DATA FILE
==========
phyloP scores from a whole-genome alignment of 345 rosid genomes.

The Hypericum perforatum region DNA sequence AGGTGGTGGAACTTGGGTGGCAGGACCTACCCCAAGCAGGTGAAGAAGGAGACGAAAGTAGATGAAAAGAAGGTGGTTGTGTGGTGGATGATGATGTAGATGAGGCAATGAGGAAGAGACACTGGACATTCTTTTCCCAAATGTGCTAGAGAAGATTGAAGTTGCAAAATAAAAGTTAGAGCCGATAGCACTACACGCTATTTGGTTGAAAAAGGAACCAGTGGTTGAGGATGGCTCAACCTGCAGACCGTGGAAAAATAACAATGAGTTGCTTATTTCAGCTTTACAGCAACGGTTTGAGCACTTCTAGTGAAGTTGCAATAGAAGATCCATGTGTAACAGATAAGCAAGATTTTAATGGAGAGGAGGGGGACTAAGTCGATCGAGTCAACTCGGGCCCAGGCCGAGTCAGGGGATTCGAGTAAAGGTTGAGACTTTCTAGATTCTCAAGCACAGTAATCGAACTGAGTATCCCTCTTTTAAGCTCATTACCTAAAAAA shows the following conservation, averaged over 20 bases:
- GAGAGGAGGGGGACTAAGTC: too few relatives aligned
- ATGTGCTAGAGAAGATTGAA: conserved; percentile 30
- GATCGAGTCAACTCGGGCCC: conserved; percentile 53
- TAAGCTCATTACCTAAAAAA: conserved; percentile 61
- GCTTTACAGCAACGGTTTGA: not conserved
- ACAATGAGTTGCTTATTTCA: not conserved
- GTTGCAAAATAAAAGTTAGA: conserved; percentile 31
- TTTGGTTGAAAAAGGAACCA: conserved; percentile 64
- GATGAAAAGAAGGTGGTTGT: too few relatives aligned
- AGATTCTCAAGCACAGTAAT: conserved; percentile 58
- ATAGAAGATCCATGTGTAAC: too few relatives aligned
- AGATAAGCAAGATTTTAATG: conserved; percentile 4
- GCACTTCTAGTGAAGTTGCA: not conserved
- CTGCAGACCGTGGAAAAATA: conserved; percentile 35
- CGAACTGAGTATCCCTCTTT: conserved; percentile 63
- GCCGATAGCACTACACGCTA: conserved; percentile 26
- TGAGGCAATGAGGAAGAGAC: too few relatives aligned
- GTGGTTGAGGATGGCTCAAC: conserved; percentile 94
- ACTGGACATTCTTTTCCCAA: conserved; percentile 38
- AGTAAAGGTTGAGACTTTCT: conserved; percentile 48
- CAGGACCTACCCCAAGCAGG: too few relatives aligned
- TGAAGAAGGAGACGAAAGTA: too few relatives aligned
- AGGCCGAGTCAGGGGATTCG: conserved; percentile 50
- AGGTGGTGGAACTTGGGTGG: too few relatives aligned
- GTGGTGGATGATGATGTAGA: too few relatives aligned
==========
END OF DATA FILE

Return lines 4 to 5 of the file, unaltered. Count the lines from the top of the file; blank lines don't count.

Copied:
- ATGTGCTAGAGAAGATTGAA: conserved; percentile 30
- GATCGAGTCAACTCGGGCCC: conserved; percentile 53